5 comments on “Fall Show Season Begins this Week

  1. Chad

    I completely agree with your theory that salesmen need to focus on a longer term sales cycle, with less emphasis on sales at the show.

    I also believe that the value of boat show attendance would be improved if we took a page from the play book of 20 years ago… In those days, boat shows were staffed with experts from the manufacturers; boat shows were a place where existing boat owners could get outstanding support and information from the engineers – support beyond what dealers and retailers can provide. This contact creates powerful loyalty and repeat buyers (repeat buyers are bigger buyers too). Today, boat shows are mostly full of dealers and retailers – they can tell us nothing more than they can tell us when we visit their showrooms and stores – so what benefit does the boatshow provide?

    Boat shows will be more productive to the industry when we have fewer T-shirt vendors, fewer pots & pans vendors, and more manufacturers showing real equipment and staffed ith real engineers.

    Best wishes,

    Chad

  2. Terry Wood

    This business has always been about relationship selling. If you were not doing it in the past then you were not doing your job. The smaller boats might be different about buying right away but remember if they didn’t buy right away and you didn’t follow up with them you might have just lost 5 or more boat sales with them over the years. You must make them feel that you are there boat guy (or gal). what ever they need from boats to dockage anything about boats they will call you.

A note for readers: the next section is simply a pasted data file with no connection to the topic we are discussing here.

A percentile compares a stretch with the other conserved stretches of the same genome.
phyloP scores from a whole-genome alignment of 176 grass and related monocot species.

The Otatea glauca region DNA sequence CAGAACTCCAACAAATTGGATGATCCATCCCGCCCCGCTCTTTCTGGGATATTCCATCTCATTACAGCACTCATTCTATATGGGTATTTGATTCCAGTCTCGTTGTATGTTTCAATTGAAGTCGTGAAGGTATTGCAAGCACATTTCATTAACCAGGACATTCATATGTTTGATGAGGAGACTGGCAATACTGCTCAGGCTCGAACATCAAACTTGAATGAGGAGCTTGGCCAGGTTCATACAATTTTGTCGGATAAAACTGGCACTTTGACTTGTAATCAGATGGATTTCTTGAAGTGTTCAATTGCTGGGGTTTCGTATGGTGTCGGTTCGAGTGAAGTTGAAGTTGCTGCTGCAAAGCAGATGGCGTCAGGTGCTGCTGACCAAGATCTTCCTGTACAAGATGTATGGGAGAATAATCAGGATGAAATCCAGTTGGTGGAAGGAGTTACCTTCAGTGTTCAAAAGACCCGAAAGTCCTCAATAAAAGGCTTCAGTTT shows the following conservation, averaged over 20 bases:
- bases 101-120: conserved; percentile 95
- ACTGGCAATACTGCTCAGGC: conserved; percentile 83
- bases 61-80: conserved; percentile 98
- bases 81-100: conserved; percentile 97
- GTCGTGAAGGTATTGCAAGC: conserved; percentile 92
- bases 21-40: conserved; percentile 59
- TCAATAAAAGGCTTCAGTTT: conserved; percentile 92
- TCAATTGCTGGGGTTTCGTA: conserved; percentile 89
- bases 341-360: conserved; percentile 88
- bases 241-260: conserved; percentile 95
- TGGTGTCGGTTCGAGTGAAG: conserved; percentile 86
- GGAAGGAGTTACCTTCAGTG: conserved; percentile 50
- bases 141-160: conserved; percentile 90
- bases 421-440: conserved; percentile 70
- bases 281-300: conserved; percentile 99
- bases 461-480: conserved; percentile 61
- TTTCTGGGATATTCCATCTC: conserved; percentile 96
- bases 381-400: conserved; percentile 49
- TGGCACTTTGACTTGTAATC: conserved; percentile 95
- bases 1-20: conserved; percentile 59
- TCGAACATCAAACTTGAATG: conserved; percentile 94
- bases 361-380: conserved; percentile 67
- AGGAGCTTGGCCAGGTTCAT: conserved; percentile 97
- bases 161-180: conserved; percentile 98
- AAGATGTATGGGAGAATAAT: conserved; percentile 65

3. Wally

    I totally agree with Chad. Bringing factory people in to shows would draw more consumers, help educate the dealers on the nuts and bolts of the Brand and enlighten the factory guys about what consumers are saying. It would strenghthen dealer/ manufacturer relationships and in the end we would not only all sell more boats but the right boats to the consumer.

  4. Tim

    The Michigan City Boat Show is about a 90 minute drive south for some of the most avid boaters on Lake Michigan. Why is it then ,that nothing is done to market to his area? IE Western Michigan. Year in and year out, I speak to many boaters that have no idea when the show is. Perhaps a few “GROW BOATING” dollars could be sprinkled in this direction, to encourage folks to attend, what is always a great show!

  5. Bill Kearns

    If management does not listen to its customers, (dealers) , why would engineers listen to consumers at a boat show? I have always found that the best dealers are the one’s that know the boats the best from bow to stern. They take the time to look in hatches and look at wiring. Feedback given to them from end users and then given to the builders’ managers usually falls on deaf ears.

    A boat can only be assessed after hours of use and CSI scores do not always reflect reality. Listen to the qualified dealer and modify product based on what input they offer.